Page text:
The Dutch Reformed Church (DRC) synod has decided to abide by a controversial Pretoria High Court ruling ordering the church to allow ministers in same-sex relationships and the solemnisation of same-sex civil unions.
The decision followed a vote in which a “significant majority” of 48 synod members supported a proposal not to take any further legal action, said Dr Gustav Claasen general secretary of the DRC, in a report in kerkbode today.
The High Court ruling on March 8, which overturned a 2016 synod resolution to reverse a 2015 resolution on gender issues, has raised religious freedom concerns, and last Friday the ACDP urged the DRC to “appeal until the matter reaches the highest court” and pledged to join any application as a friend of the court.
Laurie Gaum, a DRC minister who led a group of church members who launched the successful appeal against the 2016 synod resolution, reportedly warned on Friday that they would fight the church if it appealed the High Court ruling.
Calling the DRC’s decision to accept the High Court judgment “disappointing but not surprising”, Philip Rosenthal of ChristianView Network said today that the root problem in the church was not a debate about homosexuality but about the authority of the Bible.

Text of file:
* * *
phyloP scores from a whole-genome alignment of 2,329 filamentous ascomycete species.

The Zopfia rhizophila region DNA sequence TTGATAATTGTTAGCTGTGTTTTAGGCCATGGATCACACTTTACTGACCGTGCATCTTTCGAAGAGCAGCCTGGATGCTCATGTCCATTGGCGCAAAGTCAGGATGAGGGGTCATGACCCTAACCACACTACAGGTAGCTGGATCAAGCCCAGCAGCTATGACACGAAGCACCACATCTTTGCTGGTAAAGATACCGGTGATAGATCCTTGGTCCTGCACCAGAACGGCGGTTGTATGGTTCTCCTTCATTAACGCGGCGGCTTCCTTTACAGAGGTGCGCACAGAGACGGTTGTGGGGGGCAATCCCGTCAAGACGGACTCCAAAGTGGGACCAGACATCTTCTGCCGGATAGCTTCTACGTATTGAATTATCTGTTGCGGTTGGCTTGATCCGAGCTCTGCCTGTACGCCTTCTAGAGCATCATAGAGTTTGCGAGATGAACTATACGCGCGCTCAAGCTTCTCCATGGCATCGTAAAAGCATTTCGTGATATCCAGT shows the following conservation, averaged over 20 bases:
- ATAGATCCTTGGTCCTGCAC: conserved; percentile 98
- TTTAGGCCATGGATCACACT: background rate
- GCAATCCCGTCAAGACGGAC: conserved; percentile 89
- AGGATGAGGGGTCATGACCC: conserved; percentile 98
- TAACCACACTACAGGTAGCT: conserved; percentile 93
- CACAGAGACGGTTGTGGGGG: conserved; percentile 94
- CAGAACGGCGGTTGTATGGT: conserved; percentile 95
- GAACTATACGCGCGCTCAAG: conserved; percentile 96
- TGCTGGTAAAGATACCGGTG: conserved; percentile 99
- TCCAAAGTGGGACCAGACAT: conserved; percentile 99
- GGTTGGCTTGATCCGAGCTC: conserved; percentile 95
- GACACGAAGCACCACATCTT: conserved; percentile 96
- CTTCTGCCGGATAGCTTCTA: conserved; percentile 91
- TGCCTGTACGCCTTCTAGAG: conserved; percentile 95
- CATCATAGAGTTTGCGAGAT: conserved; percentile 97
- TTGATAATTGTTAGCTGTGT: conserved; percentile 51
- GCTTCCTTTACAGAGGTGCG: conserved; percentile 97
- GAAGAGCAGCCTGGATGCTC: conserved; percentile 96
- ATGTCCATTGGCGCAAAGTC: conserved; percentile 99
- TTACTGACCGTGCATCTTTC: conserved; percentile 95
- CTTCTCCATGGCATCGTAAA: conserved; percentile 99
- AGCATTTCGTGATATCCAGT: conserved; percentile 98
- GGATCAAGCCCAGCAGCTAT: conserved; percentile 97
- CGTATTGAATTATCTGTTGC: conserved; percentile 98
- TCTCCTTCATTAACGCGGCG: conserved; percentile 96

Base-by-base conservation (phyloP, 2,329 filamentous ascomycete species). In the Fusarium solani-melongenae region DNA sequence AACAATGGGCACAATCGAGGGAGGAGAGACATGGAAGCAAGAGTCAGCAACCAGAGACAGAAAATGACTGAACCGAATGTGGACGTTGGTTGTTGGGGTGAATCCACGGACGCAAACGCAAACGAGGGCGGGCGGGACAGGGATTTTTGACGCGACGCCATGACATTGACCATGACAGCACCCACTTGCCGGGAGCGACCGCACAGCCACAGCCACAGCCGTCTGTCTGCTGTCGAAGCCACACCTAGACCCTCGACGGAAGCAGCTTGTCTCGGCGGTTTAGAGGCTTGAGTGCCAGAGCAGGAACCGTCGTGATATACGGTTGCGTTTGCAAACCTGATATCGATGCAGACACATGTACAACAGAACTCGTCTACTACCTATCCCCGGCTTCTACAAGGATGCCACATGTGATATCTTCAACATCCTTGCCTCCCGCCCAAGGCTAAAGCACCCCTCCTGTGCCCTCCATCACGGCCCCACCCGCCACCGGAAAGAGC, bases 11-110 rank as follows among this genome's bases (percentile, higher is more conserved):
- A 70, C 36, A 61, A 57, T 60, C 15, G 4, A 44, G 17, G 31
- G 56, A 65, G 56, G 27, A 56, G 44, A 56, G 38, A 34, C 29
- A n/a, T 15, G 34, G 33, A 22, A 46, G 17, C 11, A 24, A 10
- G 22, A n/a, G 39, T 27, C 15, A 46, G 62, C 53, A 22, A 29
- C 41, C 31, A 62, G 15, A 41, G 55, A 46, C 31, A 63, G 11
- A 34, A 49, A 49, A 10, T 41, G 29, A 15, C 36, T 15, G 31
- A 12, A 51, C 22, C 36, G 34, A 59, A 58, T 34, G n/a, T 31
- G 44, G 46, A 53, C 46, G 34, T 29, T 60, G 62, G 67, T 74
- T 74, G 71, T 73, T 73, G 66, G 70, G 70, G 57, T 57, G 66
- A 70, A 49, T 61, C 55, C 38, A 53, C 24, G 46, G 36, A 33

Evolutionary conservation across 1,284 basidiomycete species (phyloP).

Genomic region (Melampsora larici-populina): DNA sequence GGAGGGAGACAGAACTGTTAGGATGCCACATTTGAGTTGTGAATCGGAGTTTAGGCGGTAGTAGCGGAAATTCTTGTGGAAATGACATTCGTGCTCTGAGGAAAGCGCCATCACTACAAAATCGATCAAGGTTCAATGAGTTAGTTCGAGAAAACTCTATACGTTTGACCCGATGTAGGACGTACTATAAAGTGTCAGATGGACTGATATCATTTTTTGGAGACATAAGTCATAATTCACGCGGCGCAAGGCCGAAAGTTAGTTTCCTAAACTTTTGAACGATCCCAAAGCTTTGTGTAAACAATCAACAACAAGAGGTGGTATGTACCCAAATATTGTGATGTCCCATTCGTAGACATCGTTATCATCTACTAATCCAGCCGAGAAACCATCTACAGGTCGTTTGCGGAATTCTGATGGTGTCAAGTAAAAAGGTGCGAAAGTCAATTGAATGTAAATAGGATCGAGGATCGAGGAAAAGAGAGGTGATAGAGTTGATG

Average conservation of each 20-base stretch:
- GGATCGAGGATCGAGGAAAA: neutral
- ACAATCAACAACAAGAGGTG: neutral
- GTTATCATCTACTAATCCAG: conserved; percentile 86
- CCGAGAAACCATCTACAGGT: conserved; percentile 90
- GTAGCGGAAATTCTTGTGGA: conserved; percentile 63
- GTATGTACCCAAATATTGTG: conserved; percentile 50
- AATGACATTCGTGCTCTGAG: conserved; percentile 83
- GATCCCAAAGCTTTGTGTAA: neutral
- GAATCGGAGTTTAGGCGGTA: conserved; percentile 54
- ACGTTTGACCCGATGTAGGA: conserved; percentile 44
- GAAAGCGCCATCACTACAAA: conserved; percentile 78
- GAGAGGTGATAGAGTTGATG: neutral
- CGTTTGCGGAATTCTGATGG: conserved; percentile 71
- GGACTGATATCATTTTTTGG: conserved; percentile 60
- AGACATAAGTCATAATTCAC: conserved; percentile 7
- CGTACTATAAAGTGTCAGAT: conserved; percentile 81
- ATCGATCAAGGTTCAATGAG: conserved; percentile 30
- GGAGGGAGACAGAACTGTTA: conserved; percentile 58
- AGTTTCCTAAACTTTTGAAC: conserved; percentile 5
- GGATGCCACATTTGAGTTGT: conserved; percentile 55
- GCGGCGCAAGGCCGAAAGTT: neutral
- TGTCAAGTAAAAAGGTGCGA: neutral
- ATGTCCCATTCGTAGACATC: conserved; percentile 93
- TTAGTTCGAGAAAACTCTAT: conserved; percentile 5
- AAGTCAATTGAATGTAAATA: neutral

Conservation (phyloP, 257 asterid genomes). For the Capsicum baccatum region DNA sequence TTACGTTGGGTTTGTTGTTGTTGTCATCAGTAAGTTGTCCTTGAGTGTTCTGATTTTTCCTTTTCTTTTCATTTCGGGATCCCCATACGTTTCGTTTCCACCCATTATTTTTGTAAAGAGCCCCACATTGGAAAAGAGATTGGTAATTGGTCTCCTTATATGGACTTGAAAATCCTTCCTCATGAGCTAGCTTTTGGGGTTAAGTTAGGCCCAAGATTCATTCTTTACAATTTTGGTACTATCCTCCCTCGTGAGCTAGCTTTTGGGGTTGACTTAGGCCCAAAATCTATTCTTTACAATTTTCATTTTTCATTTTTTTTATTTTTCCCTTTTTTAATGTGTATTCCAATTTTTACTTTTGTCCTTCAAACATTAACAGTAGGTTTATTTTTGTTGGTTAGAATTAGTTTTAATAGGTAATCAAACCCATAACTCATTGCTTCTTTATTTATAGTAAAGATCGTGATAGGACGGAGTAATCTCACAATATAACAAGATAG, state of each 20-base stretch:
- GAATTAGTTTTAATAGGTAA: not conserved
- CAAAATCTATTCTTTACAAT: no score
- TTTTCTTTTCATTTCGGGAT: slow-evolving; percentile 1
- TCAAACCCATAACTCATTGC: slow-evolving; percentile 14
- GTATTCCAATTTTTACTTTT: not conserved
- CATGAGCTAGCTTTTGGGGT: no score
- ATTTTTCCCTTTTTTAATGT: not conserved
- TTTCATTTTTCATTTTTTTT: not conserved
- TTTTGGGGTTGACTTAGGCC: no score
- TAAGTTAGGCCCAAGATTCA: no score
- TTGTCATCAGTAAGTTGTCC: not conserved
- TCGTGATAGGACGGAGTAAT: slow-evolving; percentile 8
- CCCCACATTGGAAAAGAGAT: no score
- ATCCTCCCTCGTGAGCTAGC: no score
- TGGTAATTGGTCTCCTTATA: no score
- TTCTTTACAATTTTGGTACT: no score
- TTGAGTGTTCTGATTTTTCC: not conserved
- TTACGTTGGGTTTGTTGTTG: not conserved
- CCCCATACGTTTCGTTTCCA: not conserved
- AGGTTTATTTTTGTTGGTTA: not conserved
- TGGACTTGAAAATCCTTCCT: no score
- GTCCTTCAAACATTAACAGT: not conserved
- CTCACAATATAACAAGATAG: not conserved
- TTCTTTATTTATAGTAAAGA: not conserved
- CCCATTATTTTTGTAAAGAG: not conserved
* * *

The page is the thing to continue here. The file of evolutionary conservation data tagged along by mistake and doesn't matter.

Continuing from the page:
Commenting on the ruling last week, Michael Swain executive director of Freedom of Religion SA (FOR SA), said the court’s findings on the constitutional aspects were concerning from a religious freedom point of view and posed a severe threat to the institutional autonomy of churches and religious groupings.
He said the judgment does not go so far as to force all churches and religious groupings to marry same-sex couples but it sets a dangerous precedent.
“When the state starts telling society (including the Church) how they should think and believe, we may find ourselves on a dangerous path towards totalitarianism,” he said.
The ACDP, in a media statement released on Friday, also expressed concern about the constitutional aspects of the ruling.
“Effectively, ruling in favour of same-sex marriages in the Church amounts to regulation by an arm of the State — in this case, the court — on sacred affairs of the Church that cannot be compromised,” it said.